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Another fantastic seminar with master teacher Stephen K. Hayes has come to an end, and this one is even harder to put into words. Meditations, martial arts, and mind science all blended together for an eye-opening weekend. A few takeaways that I can put into words come to mind…

Second Life. Was there Second Life at the seminar? No. Second Life is a technology that came along about 600 years after the period we were studying, but Second Life provides something to many people that has not been previously available – the ability to visualize and see visualized other people’s internal mind images on a grand scale. During the guided meditation, we were asked to construct some mental images in our heads about the topics at hand, and I found myself creating imagery with greater ease than ever before, and much of it looked like stuff you’d see in world. Second Life has given me more mental flexibility to do that kind of internal vision work than I thought possible, and that was really eye opening.

Super powers. So many of the “deities” in Buddhism have ascribed attributes. This one on the mandala is the power of healing, this one over here is the power of compassion. In the Buddhist tradition, these things are archetypes – ideals, essences, distillations of the quality, as opposed to being an external entity. You wouldn’t ever go to a church to worship, say, Yoda or Superman, but you might in a time of crisis envision yourself having Yoda’s wisdom or Superman’s strength. The same is true of the Buddhist superheroes painted on these iconic images. One of the takeaways from the weekend for me was not just learning about a particular superhero power or quality, but making use of it, bringing it out of your head and into the world so you can generate results with it.

Think about it this way – how selfish would it be, if you had X-Ray vision or could fly or bullets couldn’t harm you, to simply live a quiet life and not make use of those powers for good? We talked a lot this weekend about the state of the world, about how fast the world is changing, and not necessarily for the better. We in new media have super powers. We can talk to thousands, millions of people with the push of a button. We can gain “telephathic” insights into our friends’ inner thoughts with an RSS reader, know where they are via Twitter and other location-aware devices. We can see life through their eyes via Flickr, YouTube, Blip.tv, and more. In olden times, the ability to see from afar was called remote viewing, or clairvoyance. Now it’s called UStream.tv. The ability to foresee the future like a Jedi or Sith seemed magical 30 years ago when George Lucas put Star Wars on the big screen. Today, you only need aggregate multiple data sources, and patterns emerge that might as well be a map.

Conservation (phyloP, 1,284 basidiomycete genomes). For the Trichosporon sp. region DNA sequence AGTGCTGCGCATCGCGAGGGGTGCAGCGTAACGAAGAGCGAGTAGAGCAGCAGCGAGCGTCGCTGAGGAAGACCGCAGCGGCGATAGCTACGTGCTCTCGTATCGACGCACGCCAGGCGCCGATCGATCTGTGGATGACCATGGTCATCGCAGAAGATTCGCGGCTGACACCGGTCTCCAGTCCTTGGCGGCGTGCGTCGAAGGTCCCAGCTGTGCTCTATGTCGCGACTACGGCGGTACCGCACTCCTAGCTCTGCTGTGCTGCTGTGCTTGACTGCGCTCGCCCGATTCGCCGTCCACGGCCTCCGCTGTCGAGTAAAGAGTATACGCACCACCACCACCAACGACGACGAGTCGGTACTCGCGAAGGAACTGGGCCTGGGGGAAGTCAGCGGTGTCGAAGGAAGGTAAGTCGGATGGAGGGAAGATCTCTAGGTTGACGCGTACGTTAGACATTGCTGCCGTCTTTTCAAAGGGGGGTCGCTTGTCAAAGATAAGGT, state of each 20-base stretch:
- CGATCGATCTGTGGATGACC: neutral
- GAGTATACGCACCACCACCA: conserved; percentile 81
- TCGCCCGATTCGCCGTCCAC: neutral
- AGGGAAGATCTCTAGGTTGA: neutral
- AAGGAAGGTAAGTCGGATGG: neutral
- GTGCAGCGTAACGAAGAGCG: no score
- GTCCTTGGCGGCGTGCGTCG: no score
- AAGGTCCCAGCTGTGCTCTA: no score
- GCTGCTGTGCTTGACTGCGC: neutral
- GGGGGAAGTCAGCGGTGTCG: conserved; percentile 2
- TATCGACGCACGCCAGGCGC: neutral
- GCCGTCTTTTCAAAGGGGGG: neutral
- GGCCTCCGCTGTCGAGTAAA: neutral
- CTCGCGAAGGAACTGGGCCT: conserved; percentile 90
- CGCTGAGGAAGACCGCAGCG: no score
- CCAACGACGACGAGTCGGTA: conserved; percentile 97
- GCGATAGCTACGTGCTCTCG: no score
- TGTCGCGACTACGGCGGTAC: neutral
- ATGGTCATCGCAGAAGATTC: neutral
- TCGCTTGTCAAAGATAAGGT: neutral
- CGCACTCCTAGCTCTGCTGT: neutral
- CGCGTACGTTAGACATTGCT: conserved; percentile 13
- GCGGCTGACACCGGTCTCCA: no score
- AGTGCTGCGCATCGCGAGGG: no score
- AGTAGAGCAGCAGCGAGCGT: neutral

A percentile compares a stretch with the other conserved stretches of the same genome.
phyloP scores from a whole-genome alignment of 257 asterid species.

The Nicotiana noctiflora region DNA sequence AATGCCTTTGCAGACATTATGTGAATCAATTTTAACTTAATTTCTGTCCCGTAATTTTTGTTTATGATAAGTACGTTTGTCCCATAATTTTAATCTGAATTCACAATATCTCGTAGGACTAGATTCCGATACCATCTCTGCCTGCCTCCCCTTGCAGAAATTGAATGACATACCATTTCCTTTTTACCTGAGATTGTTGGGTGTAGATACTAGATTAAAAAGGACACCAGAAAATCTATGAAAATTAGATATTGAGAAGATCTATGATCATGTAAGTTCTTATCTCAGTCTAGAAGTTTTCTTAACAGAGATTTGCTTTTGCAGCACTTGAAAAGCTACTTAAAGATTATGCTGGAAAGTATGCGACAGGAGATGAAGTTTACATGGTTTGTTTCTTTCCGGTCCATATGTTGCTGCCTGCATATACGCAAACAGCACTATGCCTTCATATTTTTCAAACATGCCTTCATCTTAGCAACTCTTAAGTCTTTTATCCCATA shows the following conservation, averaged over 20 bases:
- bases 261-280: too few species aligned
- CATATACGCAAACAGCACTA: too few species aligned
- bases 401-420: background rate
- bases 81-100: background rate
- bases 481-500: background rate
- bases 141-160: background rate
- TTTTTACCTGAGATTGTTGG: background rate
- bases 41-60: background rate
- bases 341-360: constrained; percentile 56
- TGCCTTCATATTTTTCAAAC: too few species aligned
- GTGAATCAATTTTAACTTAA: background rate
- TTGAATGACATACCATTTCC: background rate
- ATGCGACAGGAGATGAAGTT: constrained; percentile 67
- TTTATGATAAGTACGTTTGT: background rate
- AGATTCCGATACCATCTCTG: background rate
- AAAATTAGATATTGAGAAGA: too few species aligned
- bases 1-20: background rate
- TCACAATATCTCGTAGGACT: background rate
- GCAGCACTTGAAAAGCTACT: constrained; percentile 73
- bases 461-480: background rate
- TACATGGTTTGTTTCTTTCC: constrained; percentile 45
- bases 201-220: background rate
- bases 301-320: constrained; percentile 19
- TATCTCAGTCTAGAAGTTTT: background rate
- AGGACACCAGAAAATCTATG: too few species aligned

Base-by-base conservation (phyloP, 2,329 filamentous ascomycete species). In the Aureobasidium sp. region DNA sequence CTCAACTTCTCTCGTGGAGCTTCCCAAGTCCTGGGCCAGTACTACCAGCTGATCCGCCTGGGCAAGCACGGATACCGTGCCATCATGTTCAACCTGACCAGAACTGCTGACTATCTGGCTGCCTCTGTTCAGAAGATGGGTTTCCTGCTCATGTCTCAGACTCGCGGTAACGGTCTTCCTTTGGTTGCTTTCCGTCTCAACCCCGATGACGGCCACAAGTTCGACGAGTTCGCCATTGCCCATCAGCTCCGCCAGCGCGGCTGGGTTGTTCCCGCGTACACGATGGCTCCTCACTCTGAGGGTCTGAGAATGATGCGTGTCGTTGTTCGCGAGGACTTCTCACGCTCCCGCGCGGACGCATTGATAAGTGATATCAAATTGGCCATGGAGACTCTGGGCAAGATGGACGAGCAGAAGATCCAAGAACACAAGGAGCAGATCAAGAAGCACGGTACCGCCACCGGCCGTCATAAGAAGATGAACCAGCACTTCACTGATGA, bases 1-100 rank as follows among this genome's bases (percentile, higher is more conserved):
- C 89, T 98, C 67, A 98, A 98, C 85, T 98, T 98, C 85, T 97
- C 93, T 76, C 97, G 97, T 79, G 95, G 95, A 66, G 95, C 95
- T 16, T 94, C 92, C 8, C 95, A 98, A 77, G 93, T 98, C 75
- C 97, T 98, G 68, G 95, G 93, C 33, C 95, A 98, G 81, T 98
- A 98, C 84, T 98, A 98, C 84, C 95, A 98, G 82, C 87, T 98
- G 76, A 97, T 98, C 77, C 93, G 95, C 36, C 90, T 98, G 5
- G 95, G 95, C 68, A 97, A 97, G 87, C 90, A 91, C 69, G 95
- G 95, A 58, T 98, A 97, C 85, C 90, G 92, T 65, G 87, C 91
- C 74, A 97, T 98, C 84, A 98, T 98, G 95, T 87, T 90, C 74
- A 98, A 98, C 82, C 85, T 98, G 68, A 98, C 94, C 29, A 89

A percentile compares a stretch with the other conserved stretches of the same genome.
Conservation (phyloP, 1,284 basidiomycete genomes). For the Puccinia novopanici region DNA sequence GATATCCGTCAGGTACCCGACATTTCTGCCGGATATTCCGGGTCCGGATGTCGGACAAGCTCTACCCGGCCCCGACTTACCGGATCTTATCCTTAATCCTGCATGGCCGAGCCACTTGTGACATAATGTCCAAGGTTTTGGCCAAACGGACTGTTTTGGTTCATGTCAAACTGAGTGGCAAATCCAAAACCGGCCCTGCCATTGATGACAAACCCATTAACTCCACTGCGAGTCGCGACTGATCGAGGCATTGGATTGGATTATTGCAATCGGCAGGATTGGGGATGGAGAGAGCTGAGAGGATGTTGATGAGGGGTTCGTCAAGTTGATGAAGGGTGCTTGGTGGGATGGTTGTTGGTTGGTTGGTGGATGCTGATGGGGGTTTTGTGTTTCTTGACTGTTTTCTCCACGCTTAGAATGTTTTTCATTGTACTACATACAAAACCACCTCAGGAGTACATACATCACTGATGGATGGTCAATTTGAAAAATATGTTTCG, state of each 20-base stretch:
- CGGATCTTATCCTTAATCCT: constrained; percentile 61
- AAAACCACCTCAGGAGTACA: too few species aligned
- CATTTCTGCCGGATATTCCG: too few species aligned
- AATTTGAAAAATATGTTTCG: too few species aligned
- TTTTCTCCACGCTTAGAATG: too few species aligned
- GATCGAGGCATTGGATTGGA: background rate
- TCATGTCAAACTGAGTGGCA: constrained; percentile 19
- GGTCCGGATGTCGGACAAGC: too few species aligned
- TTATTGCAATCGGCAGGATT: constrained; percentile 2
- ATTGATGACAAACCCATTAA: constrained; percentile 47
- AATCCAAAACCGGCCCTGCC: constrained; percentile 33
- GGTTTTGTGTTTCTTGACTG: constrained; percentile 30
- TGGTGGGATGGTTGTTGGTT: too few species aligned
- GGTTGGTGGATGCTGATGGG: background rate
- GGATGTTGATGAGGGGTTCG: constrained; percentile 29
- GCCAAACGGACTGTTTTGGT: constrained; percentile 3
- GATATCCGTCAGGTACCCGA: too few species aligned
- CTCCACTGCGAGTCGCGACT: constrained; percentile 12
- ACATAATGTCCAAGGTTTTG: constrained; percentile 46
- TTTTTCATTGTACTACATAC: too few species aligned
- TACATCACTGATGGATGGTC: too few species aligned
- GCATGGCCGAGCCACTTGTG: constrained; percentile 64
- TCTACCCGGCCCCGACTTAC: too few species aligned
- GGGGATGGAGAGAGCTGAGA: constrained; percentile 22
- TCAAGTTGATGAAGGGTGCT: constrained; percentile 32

YOU are the superhero, or have the potential to be and the tools to do it with, right now. You don’t have to become a black belt in a martial art, or spend decades meditating in a cave somewhere. Just turn on your computer, connect to the Internet, and you have tapped into your power source. You have activated your superpowers. You can save lives with your powers, you can make the world a better place, or you can advance its destruction. Choose wisely.

Human technology. The Internet is the great leveler. It’s the great equalizer, if we let it be. The power of the Internet has made some careers and lives and broken others. Most importantly, it allows us to connect to each other, to organize, to share, to grow, and to be greater than the individual. The power of our network is spectacular when you step back, when you stop letting life’s mundane chores and daily grind blind you to your powers. The same technologies are available to everyone who connects (for the most part). Jewish? RSS works for you. Muslim? RSS works for you, too. American? A blog post by an American has the same technological foundation, broadly speaking, as a blog post by a Russian, Australian, or Kenyan. The Internet isn’t a group’s technology, it’s human technology. It’s all of ours.

One thing that has always stood out to me was an experience I had in 1993, at a Billy Joel concert. The energy of that concert was unbelievable, at Nassau Colliseum, not far from where Joel grew up. At the end of the night, he sang his signature piece, Piano Man, for a crowd of 30,000, and nearly everyone in the audience sang along. 30,000 people unified their thoughts, words, and actions together to sing this one song and the energy and power of that moment was awe-inspiring. I thought to myself afterwards, imagine the potential that humanity has if we could unify like that for longer, on a bigger scale. What would we be capable of?

The same thought repeats in my head now. What could we do together – what heights could we achieve, if we stop thinking of ourselves as small little individuals in a hostile world, and take charge of our experiences of life? What could we BE if we are all together working for good, fully awakened to our powers, fully able to tap into them?